Biological Clock and the Capitalizing of Fertility Fears

Biological Clock and the Capitalizing of Fertility Fears

Moira Weigel’s essay in The Guardian, The foul reign of the biological clock, casts new light on a little explored but powerful cultural phenomenon. It also revealed the fertility industry’s long history of capitalizing on fertility fears, with women paying the price. Let’s start with the facts. The term ‘biological clock,’ Weigel explains, was originally coined by scientists to describe circadian rhythms, the processes that tell our bodies when we should rise, eat, and sleep. In the late 1970s, however, the term quickly became a fixture in popular lexicon —…

Our Modern Day Betty Friedan Moment

Our Modern Day Betty Friedan Moment

  Is this all? Those three little words — Betty Friedan’s simple question — went on to define an era. Her book, The Feminine Mystique, arrived on February 19, 1963.  Per The New York Times Back Story: When she wrote the book, Ms. Friedan was a suburban housewife and mother who penned freelance articles for women’s magazines. She had become disillusioned by the conventional wisdom that all women needed to be happy was a husband, a home and a family. 53 years later many of us are experiencing a life that is the polar opposite of Betty Friedan and…

Male Call: The Head Cannot Heal the Heart

Male Call: The Head Cannot Heal the Heart

Editor’s Note: When it comes to matters of the heart, there’s nothing quite so comforting and validating as discovering you’re not alone in teasing out complicated emotions. Whether in the blogosphere or in society as a whole male voices are in the minority on the topic of disenfranchised grief. It’s rare to hear men give voice to their feelings on involuntary childlessness or the finality of infertility. That’s just one of the reasons why this guest post from Brian Hawker — a self-described teacher, sometimes writer and bad trumpet player…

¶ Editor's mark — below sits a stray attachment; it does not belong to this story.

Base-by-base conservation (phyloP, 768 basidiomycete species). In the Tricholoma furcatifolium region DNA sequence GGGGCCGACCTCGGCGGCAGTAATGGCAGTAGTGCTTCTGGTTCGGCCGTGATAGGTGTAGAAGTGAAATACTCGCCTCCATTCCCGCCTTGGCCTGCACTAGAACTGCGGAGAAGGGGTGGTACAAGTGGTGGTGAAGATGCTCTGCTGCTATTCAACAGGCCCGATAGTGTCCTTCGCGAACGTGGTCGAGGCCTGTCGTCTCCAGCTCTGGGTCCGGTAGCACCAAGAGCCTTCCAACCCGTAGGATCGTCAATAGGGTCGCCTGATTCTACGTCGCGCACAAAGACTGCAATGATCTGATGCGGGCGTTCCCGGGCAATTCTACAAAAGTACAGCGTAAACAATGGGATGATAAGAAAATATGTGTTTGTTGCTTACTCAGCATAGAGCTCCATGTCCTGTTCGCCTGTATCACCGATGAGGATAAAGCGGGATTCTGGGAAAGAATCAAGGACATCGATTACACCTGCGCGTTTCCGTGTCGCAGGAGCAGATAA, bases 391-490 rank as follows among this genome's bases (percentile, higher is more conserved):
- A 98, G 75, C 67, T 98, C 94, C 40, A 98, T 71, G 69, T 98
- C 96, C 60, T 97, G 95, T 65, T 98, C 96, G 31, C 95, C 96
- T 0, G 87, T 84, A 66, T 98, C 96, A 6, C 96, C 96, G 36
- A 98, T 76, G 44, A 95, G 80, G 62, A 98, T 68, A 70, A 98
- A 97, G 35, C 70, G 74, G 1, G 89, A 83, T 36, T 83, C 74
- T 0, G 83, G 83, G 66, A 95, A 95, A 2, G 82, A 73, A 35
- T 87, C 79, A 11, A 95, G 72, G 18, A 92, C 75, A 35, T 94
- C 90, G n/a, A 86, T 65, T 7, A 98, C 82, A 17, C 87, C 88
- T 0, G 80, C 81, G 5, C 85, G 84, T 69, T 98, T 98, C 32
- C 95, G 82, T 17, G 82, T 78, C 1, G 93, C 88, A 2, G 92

Treasure Trove of Truth: Blogging Infertility

Treasure Trove of Truth: Blogging Infertility

Nine years ago tonight the blog Coming2Terms arrived on the scene. It started with a hesitant point and click … PUBLISH. The blogosphere in 2007 was still relatively new and more than a bit wild and disordered. It seemed the perfect place to explore taboo topics. Discussion about infertility and failed fertility treatment was, indeed, not discussed in polite society. It’s not altogether different today, but then most reproductive subjects are hard to broach.  Complicating matters further in the aughts: who can forget the cultural smothering emanating from the ‘mommy movement?’ …

Many Miles Later: Culture, Medicine and Us

Many Miles Later: Culture, Medicine and Us

In my ‘gentle yoga’ class the instructor began the weekly session as she always does. She asked us to close our eyes and turn inward to focus on our breathing. In a soft voice she encouraged us to explore any places in our body that felt stuck and to direct our breath to those areas. While I engaged in my physical inventory, breathing into those stuck places, my mind also gently skipped across a series of conversations, written exchanges and snippets of ideas that had been haphazardly parked.  This blog…

Ending Fertility Treatment Equated with Madness?

Ending Fertility Treatment Equated with Madness?

Halloween may be over, but the chance to really scare the living daylights out of someone remains real 365 days a year. How you ask? Declare that you’re stepping away from the path to motherhood — and to really induce shrieks wave around a copy of Silent Sorority. That will seal the deal. Horrors! Of course, the scariness quotient depends on your vantage point. This morning over coffee I read a comment in response to last week’s open salon between a mom-to-be using donor eggs (Keiko) and moi, a woman…

Invisibility — Seen it Lately?

Invisibility — Seen it Lately?

“The minute you retire, it’s as if you’re invisible.” I had to do a double-take when I read that sentence in an article about how difficult it is to get Stanford profs to make space for younger faculty. What my brain read was “the minute you’re infertile, it’s as if you’re invisible.” Funny thing my brain, it loves a good Freudian slip. I felt a poignant kinship with the English Literature professor behind the quote. He was acknowledging what few of us in society truly want to admit — we…